CONSIDERED by Hollywood critics as probably the year’s best film, director Baz Luhrmann’s musicale Moulin Rouge is a love story in the truest sense.

Known for his critically acclaimed works such as Strictly Ballroom and William Shakespeare’s Romeo and Juliet, which both formed part of his “Red Curtain” trilogy, Luhrmann blended together history and fiction in making this semi-fantasy film, which caps the series.

Set in the 1899-1900 city of Montmarte, Paris, Moulin Rouge is inspired by the Greek myth of Orpheus, who went to the netherworld to get back his lover Eurydice, only to lose her in the end.

The film revolves around the life of a penniless poet, Christian, (Ewan McGregor), who goes to Paris during the turn of la belle époque (the beautiful period) with the hope of being successful.

Christian stumbles on a group of Bohemian artists, led by the diminutive Toulose Lautrec (John Leguizamo). The group is trying to put together a musical masterpiece, “Spectacular Spectacular,” to revive French theater. It commissions Christian to finish the script.

While completing the script, Christian meets the Rouge’s star, Satine (Nicole Kidman), a beautiful courtesan who happens to be stricken with tuberculosis. Christian easily falls for the alluring Satine, eventually making her the lead star of “Spectacular Spectacular.”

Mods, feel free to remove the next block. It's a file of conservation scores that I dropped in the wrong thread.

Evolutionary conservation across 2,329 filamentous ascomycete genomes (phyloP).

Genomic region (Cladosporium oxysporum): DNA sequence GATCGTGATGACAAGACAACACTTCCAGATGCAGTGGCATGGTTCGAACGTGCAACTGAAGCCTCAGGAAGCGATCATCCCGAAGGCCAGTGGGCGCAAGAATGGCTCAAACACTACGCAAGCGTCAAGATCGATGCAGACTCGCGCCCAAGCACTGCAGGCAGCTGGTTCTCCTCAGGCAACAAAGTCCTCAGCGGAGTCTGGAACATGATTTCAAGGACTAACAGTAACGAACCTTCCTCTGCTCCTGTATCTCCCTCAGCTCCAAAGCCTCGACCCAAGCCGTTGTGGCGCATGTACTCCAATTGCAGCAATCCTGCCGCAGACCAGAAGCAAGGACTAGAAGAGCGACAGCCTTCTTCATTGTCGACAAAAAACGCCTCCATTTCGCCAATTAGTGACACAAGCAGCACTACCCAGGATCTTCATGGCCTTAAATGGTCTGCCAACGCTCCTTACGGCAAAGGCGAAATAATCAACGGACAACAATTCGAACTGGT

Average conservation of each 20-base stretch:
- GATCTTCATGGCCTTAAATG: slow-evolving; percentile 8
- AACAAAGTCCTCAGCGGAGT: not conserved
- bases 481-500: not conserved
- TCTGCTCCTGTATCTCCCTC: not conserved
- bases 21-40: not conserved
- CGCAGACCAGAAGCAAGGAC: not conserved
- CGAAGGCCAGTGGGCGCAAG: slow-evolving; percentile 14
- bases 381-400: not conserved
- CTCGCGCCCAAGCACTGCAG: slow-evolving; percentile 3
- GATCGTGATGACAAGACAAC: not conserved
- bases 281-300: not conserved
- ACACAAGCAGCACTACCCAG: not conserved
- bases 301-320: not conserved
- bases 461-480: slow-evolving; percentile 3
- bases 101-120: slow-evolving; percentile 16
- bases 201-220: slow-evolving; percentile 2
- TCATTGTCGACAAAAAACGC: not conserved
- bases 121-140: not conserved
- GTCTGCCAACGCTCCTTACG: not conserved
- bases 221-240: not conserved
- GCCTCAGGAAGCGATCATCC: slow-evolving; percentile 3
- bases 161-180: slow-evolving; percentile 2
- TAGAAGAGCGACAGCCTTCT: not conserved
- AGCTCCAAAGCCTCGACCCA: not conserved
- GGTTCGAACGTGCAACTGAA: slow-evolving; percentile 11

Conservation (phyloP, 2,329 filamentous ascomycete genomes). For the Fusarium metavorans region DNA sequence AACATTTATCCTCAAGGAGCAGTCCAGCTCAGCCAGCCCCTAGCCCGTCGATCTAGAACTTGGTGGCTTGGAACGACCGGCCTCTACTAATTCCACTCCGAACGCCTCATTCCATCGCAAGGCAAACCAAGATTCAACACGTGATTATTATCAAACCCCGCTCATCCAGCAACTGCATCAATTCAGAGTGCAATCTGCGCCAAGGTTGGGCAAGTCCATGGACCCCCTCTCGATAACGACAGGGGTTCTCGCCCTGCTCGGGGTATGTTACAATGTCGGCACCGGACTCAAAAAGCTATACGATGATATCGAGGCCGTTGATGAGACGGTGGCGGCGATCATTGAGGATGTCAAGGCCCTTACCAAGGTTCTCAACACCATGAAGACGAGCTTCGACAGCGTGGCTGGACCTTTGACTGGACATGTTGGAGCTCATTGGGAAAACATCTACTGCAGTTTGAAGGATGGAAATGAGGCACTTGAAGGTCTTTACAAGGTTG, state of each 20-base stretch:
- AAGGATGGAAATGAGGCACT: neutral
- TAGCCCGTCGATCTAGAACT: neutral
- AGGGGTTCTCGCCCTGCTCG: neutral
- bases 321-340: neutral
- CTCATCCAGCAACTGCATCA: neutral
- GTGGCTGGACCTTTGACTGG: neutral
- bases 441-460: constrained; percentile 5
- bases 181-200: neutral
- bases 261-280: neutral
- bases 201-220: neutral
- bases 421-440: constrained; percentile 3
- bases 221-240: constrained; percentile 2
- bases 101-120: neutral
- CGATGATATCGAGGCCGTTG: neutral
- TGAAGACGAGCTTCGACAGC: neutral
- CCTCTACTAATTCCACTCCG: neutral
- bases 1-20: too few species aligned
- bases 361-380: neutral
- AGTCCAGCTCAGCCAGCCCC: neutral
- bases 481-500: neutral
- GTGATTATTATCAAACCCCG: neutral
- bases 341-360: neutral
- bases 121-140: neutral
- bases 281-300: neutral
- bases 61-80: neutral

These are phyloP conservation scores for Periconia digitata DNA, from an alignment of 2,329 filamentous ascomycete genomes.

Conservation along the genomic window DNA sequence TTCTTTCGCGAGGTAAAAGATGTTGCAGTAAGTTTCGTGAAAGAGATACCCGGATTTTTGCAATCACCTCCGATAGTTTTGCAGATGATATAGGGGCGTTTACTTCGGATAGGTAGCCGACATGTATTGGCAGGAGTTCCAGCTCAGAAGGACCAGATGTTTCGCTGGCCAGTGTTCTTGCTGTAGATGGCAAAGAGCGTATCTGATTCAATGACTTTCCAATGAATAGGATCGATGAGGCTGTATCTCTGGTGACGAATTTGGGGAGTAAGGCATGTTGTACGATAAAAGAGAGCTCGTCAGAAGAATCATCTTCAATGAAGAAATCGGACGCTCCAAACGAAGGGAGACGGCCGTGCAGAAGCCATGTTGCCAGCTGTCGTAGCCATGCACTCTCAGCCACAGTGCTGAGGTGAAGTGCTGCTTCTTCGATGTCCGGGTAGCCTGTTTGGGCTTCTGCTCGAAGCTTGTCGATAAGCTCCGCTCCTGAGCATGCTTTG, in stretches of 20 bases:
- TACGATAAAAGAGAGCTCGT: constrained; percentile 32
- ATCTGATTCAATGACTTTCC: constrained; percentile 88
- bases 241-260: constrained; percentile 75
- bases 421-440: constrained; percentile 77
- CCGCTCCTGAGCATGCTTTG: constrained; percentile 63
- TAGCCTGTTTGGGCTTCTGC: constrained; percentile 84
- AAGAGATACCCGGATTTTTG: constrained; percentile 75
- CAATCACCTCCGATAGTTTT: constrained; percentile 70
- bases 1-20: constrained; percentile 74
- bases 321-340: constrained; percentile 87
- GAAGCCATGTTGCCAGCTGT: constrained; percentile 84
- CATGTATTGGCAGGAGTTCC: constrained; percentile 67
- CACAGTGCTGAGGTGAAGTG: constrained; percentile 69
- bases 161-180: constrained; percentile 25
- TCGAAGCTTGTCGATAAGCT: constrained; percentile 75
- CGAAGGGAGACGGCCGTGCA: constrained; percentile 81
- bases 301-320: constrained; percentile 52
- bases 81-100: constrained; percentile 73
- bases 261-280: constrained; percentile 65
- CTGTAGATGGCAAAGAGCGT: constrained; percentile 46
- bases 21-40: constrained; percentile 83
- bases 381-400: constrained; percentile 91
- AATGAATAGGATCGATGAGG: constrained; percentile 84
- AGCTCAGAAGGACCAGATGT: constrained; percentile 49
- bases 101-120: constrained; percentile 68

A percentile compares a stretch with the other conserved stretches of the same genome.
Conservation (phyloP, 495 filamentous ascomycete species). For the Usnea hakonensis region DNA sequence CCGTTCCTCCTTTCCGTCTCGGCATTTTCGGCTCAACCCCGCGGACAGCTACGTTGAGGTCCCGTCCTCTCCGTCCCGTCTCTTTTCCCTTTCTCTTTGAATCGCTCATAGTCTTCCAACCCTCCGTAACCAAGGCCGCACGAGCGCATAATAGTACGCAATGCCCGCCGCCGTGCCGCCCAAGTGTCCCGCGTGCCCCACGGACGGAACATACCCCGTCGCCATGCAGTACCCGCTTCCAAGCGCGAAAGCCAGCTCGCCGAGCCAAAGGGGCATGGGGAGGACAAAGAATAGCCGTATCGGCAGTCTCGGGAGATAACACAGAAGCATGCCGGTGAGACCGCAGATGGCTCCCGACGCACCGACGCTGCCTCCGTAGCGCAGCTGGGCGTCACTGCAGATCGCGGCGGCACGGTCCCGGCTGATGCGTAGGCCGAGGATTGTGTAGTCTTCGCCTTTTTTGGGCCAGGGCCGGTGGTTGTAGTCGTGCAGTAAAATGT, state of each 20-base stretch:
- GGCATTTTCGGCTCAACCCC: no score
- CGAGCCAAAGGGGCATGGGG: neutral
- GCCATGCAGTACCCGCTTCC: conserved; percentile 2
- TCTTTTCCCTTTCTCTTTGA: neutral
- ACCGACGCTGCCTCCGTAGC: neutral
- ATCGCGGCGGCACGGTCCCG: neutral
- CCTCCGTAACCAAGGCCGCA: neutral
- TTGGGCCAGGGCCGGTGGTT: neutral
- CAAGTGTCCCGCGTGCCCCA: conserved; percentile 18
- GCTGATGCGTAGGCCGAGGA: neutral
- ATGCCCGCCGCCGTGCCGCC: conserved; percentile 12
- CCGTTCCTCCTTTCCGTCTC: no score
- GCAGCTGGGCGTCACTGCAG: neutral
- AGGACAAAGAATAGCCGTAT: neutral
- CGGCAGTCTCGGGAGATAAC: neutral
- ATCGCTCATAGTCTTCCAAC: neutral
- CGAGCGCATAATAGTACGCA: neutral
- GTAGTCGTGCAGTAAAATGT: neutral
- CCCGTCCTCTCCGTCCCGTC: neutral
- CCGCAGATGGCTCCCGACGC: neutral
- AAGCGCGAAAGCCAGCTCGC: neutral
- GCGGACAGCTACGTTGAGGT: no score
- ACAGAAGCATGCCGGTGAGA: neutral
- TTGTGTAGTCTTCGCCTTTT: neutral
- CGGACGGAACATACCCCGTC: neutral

However, the wealthy Duke of Worcester (convincingly portrayed by Richard Roxburgh) uses his riches to woo and corrupt Satine. He gets the support of Zidler (played by Jim Brodbent, whose performance of Madonna’s “Like A Virgin” is a must-see).

Christian and his Bohemian friends (a.k.a. the Children of the Revolution) soon encounter a problem: they would need financial help from the Duke to stage their production.


The Duke, however, buys the whole club, including Satine.

The film should be credited for its astounding musical performances that would make viewers yearn for more. The shots made the film lively, even if the scenes sometimes falter.

McGregor and Kidman give a wonderful rendition of the “Elephant Love Medley,” a combination of ‘60s, ‘70s and ‘80s pop hits like Elton John’s “Your Song,” Phil Collins’ “One More Night,” Dolly Parton’s “I Will Always Love You,” The Beatles’ “All You Need Is Love,” Kiss’ “I Was Made For Lovin’ You,” Wings’ “Silly Love Songs,” and David Bowie’s “Heroes.”

Kidman complemented her exquisite beauty with her wonderful voice when she sang Marilyn Monroe’s “Diamonds Are A Girl’s Best Friends,” with a touch of Madonna’s “Material Girl.”

Hits spanning from the ‘70s to the ‘90s are also given a different twist like Nirvana’s “Feels Like Teen Spirit,” Police’s “Roxanne,” El Debarge’s “Rhythm of the Night,” and “Lady Marmalade” (a catchy rendition by Christina Aguilera, Li’l Kim, Mya and Pink of LaBelle’s hit song).

Beck’s re-arrangement of David Bowie’s “Diamond Dogs” is effectively and beautifully mastered. Meanwhile, Gavin Friday’s version of the T-Rex classic “Children of the Revolution”, is a sure rock.

Over all, the film is a masterpiece and an apt closing for the trilogy Red Curtain Series¯ an additional accolade for Luhrmann.

Moulin Rouge is a film that would definitely set trends. It may generate heated views from audiences, but that is what Luhrmann hopes to achieve. Dexter R. Matilla


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